Patrick Stump: Soul Punk

I have been a proud Fall Out Boy fangirl for four years now. I was hooked by “Thks Fr Th Mmrs,” and from there my love for the band only grew. Though I loved all the band members, there is one in particular that captured my heart—no, not Pete Wentz. It’s Patrick Stump who’s the object of my fangirly obsessiveness. His voice is just beautiful. Not to mention his tousled Weasley-red hair, rumpled indie fashion sense, lovable chubby figure, and awkward smile that instantly disappears when he’s behind a mic and a guitar. When FOB broke up, I was crushed—not only because I was losing one of the most amazing bands ever, but because I was also losing the opportunity to hear Patrick’s lovely voice.

But he’s back! Only, he doesn’t have the rest of FOB behind him. And he’s lost so much weight he’s become bony-skinny. And he’s dressed like an Abecrombie & Fitch model. And . . . wait—HE’S BLOND NOW?

This is not okay.

Let’s analyze Patrick’s new solo album, Soul Punk, using a couple of lyrics from its own songs, shall we?

“Cause you can burn it to the ground/Oh or let it flood, but it’s in my blood” (from “This City”): Patrick has changed (drastically), and Soul Punk certainly isn’t the best way for him to debut—pushing away from his Fall Out Boy roots so fiercely that he’s practically a stranger—but the album still holds something that’s innately Patrick. During the recording of the album he played every single instrument you hear—over fifteen of them. He also penned every single song, and though they don’t shine with the same light Pete’s did, they still hold something unique and beautiful. Patrick is coming out of his shell (although I wish he could have done this without going blond and dressing like a prep) and the results, though not immediate, are starting to show. The album is a cross between ballads and catchy club songs—with a few in there that are just simply Patrick. And no, not the old Patrick. But who knows, maybe that could be a good thing. “This City” is simple and spirited, definitely a strength of the album.

“Cause they might, they might, try to tell you how you can live your life/But don’t, don’t forget it’s your right to do whatever you like, you like” (from “Spotlight (New Regrets)”): This is probably my favorite track on the album. It’s the most reminiscent of FOB and, in my opinion, showcases Patrick’s voice the way it deserves to be showcased. If Soul Punk consisted solely of tracks like this, I would love it.

But at the same time, I can’t hate it. I thought I might before I saw a live recording of Patrick singing “This City” for Rolling Stone. It was beautiful—like nothing had changed. Behind the guitar and the mic, he was the same old Patrick. He’s blond now, he’s lost sixty pounds, and he wears scarves that match his belts, but he’s still there. It’s easy to be that person on YouTube comments going on and on about how change is bad and how Patrick’s a sellout. But I’d rather be the person who’s going to wait and see, support silently, and dance to “Explode” when no one’s watching. I’ll keep “Spotlight (New Regrets)” on my iPod right next to “Sugar, We’re Goin Down” and watch eagerly for new singles.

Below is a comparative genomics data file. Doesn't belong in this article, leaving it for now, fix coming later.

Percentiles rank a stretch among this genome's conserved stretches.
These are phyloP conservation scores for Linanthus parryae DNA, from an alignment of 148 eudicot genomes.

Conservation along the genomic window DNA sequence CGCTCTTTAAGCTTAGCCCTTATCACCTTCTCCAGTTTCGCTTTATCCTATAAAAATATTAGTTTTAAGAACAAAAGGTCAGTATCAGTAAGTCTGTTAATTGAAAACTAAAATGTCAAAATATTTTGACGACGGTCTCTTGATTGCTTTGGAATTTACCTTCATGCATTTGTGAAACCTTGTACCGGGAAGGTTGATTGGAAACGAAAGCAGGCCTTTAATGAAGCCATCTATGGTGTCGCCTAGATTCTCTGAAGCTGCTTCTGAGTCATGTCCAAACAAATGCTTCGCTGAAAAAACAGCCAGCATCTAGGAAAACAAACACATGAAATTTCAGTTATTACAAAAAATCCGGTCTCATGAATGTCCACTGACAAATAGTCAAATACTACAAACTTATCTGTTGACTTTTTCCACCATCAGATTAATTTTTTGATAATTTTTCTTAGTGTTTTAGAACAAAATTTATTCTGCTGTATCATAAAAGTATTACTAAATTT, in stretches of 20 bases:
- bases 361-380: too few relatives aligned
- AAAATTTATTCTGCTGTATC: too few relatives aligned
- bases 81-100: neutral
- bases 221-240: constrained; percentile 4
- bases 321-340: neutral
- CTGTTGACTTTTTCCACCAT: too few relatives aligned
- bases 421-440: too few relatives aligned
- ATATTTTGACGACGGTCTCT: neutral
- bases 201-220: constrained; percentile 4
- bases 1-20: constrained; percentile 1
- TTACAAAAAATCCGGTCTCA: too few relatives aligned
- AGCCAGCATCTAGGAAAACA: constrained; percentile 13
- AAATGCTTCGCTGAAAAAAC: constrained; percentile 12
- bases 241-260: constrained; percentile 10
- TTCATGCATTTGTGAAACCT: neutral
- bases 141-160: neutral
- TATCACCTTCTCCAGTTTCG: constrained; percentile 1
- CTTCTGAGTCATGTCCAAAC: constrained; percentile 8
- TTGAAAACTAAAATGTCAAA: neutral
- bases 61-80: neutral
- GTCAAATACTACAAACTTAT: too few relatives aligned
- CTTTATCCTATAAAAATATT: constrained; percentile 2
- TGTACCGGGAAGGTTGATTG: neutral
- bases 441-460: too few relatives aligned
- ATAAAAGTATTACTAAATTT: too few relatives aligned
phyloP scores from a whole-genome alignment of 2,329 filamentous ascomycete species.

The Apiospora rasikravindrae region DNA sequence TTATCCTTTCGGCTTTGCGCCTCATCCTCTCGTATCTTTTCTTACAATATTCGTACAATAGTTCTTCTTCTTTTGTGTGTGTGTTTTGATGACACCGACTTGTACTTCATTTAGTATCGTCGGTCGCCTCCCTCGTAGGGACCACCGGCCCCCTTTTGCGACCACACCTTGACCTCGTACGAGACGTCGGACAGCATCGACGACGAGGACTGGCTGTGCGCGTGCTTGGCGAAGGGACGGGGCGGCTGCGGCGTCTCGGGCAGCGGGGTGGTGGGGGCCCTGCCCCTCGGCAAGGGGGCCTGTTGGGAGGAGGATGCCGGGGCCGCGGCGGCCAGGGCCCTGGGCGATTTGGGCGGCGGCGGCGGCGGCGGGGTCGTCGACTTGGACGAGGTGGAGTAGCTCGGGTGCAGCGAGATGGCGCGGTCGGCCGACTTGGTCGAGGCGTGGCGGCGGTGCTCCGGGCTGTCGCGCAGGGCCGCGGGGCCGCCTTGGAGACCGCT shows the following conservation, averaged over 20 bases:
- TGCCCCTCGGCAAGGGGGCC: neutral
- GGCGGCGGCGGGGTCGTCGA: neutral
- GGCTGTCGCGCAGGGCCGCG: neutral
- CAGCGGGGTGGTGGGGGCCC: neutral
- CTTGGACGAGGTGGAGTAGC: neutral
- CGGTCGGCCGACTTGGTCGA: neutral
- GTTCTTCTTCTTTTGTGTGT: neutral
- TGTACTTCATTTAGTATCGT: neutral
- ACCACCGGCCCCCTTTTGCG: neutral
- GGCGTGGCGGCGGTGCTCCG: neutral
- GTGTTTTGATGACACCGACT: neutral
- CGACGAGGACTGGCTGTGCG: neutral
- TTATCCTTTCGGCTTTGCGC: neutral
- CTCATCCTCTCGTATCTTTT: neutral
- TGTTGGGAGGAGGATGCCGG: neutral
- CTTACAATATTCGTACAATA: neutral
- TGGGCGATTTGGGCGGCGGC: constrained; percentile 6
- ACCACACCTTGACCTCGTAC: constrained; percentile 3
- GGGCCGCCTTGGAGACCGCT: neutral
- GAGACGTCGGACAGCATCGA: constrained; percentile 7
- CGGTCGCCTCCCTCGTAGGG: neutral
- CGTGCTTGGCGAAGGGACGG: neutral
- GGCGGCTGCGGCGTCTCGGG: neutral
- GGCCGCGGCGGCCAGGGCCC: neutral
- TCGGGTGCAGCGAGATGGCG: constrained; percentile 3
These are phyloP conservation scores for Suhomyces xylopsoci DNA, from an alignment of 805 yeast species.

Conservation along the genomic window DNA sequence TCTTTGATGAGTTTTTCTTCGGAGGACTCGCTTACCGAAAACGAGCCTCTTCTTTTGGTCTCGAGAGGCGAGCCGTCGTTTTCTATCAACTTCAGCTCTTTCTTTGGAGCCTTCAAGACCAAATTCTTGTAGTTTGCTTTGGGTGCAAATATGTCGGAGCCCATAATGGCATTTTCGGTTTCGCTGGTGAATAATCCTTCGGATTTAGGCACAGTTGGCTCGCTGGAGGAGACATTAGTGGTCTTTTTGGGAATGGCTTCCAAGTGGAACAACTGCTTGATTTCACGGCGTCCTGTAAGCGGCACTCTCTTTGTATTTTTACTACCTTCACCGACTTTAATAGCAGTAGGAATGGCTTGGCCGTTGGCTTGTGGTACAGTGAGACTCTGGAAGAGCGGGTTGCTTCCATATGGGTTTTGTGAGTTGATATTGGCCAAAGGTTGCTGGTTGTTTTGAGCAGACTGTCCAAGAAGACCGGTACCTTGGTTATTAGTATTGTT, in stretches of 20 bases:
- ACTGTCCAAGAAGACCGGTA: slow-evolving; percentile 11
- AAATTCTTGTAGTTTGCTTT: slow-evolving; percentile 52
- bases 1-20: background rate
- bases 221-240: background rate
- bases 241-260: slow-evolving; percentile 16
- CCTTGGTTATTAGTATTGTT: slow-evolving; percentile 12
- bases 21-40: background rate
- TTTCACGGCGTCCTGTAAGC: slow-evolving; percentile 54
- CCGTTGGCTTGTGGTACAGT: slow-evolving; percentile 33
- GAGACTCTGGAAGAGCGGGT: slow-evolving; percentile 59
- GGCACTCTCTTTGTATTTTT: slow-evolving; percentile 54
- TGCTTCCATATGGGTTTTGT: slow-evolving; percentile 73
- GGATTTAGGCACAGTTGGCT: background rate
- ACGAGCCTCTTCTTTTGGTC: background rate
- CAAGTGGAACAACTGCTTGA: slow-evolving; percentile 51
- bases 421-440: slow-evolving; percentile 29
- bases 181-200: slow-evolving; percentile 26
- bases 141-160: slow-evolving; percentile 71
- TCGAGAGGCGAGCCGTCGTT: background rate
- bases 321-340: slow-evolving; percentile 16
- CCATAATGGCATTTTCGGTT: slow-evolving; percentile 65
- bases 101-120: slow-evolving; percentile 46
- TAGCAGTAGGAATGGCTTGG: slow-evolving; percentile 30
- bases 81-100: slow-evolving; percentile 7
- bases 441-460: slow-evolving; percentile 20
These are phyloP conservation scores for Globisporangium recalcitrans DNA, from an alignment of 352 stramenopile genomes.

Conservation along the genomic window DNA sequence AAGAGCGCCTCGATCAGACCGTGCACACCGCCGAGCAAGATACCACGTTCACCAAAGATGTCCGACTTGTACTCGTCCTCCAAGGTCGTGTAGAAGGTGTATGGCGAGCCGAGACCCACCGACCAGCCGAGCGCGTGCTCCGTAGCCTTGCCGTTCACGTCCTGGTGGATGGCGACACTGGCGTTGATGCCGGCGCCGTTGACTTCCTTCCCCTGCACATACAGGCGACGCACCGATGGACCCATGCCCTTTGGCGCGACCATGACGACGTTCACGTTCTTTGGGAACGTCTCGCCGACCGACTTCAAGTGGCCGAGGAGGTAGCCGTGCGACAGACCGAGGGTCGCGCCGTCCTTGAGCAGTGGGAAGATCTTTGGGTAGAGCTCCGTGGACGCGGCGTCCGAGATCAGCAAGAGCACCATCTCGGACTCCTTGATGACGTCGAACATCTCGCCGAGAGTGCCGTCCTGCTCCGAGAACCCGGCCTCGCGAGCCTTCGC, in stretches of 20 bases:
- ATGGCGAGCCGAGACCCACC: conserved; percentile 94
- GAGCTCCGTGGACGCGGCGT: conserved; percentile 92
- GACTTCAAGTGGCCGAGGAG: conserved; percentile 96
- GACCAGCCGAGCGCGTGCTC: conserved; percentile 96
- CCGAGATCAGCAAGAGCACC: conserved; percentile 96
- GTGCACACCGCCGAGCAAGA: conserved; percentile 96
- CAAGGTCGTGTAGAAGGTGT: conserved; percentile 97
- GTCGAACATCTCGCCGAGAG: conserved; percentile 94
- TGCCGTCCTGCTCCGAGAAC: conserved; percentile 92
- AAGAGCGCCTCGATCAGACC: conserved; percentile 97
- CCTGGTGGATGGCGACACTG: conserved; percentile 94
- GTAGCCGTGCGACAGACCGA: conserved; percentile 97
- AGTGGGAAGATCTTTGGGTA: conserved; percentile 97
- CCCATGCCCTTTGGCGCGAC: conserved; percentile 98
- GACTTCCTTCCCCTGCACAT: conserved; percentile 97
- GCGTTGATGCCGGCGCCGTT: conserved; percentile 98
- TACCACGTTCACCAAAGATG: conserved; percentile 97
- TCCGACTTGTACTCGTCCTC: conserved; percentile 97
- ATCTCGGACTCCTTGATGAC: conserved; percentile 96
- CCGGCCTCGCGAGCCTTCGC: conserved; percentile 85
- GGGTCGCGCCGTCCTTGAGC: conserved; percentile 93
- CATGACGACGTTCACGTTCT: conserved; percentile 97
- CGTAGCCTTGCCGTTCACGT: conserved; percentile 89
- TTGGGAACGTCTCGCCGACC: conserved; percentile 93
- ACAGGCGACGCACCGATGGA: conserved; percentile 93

Maybe one day we’ll hear the announcement that Fall Out Boy is back together and that Patrick is about to shine surrounded by Pete Wentz going crazy on bass, Joe Trohman jumping around on guitar, and Andy Hurley’s tattooed arms blurring with the fury of his drumming. But until then, kick back and watch Patrick Stump charge his way to the top with Soul Punk kick-starting him into solo glory.

Sequoia (yes, her parents are hippies) enjoys reading, writing, and listening to music! Her favorite music is Japanese pop and rock but she’ll curl up with a Linkin Park CD any day. Hajimemashite! (That’s ‘nice to meet you’, to you civilians.)

3 thoughts on “Patrick Stump: Soul Punk

  1. I’ve loved Fall Out Boy since ‘Sugar We’re Going Down,’ and you could tell that the more famous they got the more their music changed. It wasn’t unexpected that the band would fall apart. Pete Wentz is a jerk and was the front man. After he got married, things just sorta went under for the band. I think it’s great that Patrick Stump is going his own way. I feel like if Fall Out Boy got back together and started making new music Fall Out Boy as a whole would be ruined for me. Go, Pat!

  2. I agree with you on every point. No, this Patrick Stump is not the old Patrick that I fangirlishly fell in love with either (yes, I did too!), but I feel like this album is good for him. And maybe it’s not him at his best, but it’s him. All him. And I admire that. I, also, am going to “silently support” him all the way. Great, great review! Thank you, thank you, thank you!!! 🙂

  3. I loved Patrick from Fall Out Boy, and I love Patrick from Patrick. He’s the same guy – still a complete sweetheart after shows and always willing to make someone’s day just a little bit better – and i only find it strange that people feel the need to judge how “patrick” he is just based on his looks. listening to the lyrics, his voice, the music: he is still the patrick stump all of us loved. now, soul punk didn’t save my life, but songs like x heart x fingers and new regrets and coast and everybody wants somebody make my day every time i hear them.

    i’ll gladly support him and continue to go to his shows, because he is patrick stump and he’s definitely had an influence on who i am today. plus, the underlying message that he put with soul punk is absolutely amazing: all he wants is for us to be happy.

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